you start doing anything at all with another person, you've established a team.
Begin a conversation, pick up the phone, brainstorm an idea and you're in
with Your Ability to Relate
Every possibility, from landing the
contract to the romantic evening hinges on your ability to relate. But neither
profit nor pleasure are the primary motivation for teamwork. Productive
teamwork moves you toward challenge, through change, with more confidence.
Working well on any team generates energy and enthusiasm for life.
Some are More Skilled than
ability is learned. You do not need complex interaction formulas. You don't
have to be easy-going, well-educated, hard-nosed, or even especially
intelligent to build a team. You don't have to be anything other than yourself.
You can be effective with people using common sense and a few fundamental
means being able to excite the team with large, desired outcomes.
Large outcomes mean devising goals
that attract missionaries. The first step in vision is to project such a goal.
This goal must be bigger than a pay check. It must contain challenge, appeal to
personal pride, and provide an opportunity to make a difference and know it.
Then the goal can become a powerful vision.
Next, team leaders position the goal by
picturing success. Initial questions might be, "What will it look like when we
get there?", "What will success be like, feel like?," "How will others know?"
When a large, missionary-friendly goal has been pictured and clearly
communicated, the vision is complete.
Commitment can be a dangerous concept
because of its attendant assumptions. Some may assume, for example, that
commitment means long hours, while to others it may mean productivity. When
expectations are defined, success rates soar. When leaders assume that everyone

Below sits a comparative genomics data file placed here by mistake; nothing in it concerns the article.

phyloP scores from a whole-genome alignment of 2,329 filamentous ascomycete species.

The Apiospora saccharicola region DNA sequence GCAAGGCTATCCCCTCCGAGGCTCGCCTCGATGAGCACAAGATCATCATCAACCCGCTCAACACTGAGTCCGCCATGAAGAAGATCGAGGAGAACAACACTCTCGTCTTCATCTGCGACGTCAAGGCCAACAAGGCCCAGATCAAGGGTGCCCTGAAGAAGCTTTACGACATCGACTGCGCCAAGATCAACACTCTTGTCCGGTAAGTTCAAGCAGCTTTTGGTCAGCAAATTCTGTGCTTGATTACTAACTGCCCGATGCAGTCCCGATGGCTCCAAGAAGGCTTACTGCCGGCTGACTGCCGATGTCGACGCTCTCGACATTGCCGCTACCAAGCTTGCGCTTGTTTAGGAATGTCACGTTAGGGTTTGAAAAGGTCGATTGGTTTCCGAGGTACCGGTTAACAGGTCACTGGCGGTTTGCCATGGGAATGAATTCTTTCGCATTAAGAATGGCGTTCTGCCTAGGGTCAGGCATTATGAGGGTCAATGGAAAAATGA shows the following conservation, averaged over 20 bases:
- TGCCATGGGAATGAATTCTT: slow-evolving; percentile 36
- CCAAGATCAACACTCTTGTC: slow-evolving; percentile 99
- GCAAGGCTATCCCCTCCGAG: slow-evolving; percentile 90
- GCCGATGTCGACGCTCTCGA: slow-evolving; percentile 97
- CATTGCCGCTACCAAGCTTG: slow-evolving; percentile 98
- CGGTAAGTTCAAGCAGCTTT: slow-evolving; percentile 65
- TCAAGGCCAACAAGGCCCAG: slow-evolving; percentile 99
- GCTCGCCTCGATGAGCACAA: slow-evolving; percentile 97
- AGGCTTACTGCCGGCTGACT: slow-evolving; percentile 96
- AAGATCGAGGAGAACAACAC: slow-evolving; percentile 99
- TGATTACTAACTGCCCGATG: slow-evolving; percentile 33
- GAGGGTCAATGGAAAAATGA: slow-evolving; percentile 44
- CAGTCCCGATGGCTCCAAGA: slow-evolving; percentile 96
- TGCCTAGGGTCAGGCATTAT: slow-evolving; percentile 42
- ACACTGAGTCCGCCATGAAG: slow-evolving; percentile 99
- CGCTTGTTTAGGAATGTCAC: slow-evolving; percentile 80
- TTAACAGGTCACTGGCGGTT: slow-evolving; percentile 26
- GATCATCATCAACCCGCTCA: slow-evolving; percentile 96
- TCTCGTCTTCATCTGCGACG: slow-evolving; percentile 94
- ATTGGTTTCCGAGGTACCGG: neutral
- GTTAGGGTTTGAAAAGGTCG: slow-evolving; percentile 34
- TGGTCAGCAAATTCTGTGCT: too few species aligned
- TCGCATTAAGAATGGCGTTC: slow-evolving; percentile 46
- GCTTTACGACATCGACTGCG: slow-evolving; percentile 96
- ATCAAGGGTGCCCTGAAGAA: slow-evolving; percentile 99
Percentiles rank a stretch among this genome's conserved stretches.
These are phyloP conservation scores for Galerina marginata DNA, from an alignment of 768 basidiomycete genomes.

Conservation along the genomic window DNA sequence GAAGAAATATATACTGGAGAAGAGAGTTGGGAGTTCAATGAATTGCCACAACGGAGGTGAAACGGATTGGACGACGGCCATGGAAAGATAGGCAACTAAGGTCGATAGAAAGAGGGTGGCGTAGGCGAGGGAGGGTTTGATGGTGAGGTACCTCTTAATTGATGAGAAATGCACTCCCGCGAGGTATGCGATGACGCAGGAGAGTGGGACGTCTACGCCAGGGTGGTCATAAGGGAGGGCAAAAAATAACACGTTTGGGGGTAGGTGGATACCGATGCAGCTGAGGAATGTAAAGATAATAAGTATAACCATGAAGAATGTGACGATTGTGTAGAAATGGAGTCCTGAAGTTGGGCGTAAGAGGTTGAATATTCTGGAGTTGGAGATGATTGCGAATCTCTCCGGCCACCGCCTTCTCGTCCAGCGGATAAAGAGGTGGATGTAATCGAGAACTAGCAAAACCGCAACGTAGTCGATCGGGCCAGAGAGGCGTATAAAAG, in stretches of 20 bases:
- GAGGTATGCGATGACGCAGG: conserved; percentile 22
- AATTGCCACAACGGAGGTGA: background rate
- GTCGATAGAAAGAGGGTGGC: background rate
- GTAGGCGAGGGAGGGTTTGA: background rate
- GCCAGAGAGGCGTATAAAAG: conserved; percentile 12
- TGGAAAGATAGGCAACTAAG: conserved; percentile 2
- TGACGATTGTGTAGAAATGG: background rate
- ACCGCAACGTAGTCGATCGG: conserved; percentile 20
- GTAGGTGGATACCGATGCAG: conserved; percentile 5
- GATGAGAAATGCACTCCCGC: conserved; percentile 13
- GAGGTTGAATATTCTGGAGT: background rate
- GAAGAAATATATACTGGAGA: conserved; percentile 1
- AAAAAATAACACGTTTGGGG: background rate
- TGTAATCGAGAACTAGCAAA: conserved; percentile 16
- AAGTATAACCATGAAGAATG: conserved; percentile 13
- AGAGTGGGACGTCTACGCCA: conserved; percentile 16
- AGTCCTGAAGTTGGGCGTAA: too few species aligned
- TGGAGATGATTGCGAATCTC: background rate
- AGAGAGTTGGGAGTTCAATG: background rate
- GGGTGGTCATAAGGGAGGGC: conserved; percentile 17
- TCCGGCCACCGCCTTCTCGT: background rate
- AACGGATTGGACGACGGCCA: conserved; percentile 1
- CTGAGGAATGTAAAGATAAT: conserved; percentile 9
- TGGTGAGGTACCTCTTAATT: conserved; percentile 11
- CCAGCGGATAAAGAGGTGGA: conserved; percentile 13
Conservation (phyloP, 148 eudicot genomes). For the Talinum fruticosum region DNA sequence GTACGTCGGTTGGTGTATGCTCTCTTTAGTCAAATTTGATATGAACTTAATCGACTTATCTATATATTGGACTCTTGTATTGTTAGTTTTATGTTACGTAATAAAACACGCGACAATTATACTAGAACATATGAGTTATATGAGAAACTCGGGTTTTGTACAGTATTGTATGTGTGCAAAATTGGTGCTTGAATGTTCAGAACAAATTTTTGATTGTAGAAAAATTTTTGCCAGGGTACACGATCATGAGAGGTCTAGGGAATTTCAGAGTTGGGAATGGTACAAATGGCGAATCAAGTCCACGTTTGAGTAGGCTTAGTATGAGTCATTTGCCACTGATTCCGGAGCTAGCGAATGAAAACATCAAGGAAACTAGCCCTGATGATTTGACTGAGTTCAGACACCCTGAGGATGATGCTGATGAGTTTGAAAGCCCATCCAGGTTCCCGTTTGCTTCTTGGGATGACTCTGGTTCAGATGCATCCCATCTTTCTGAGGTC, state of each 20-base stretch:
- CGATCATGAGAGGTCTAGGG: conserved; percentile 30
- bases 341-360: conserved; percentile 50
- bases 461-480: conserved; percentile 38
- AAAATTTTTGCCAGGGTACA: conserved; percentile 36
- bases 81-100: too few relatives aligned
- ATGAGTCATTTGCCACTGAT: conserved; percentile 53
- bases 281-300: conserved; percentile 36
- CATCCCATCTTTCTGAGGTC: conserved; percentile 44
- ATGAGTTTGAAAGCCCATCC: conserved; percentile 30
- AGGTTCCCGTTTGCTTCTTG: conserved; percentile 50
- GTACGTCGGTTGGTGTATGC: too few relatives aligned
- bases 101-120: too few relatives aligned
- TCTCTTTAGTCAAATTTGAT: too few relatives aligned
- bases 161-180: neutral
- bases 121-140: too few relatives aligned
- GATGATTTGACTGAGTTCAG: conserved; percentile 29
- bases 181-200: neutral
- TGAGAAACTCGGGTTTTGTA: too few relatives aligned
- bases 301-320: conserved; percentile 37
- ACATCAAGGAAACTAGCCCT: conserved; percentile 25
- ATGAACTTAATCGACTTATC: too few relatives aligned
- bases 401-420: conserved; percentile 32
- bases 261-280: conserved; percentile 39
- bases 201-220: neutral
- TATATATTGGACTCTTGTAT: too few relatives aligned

"should" be committed, as a matter of course, we overlook the difficulties many
have with certain commitments.
If people cannot initially commit, it
doesn't mean they don't care. More often, it means they do care, and they are
caught up in a process of doubt. This process precedes every meaningful
commitment. Effective leaders catalyze this process, so that the critical mass
of people can pass through this stage efficiently on their way to genuine
commitment and innovative strategies.
This pre-commitment process is the same
for team leaders and members. When we ponder a new commitment, we climb up to a
kind of mental diving board. Commitments contain unknowns, and some warn of
possible failure. It is common for people to neither jump nor climb back down
the "ladder," but rather to stay stuck at the end of the board, immobilized in
pros, cons, obstacles, and worries. In this state of mind, the obstacles begin
to rule, obscuring the vision, blunting motivation.
When leaders do not understand the
commitment process they tend to seek accountability without providing support.
Without a means to process doubts and fears, people often feel pressured to
commit, but can't. One option, often unconscious, is to pretend to commit, to
say "yes" and mean "maybe" at best. The pretended commitment is a form of
wholly unnecessary corporate madness.
The solution to this set of problems is
two fold: establish an atmosphere of trust, and within that atmosphere
the antidote to the fears and risks attendant to meaningful commitment. Trust
means confidence in team leadership and vision. When trust prevails, team
members are more willing to go through a difficult process, supported through
ups, downs, risk and potential loss.
Trust is most efficiently established
when leadership commits to vision first, and everyone knows those commitments
are genuine. The process for leaders to commit is the same as for everyone
else: assess pre-commitment doubts, questions, unknowns and fears. This
involves three simple steps:
List the unknowns.
Assess worst case scenarios and their survivability.
Research the unknowns.
The list of unknowns reveals some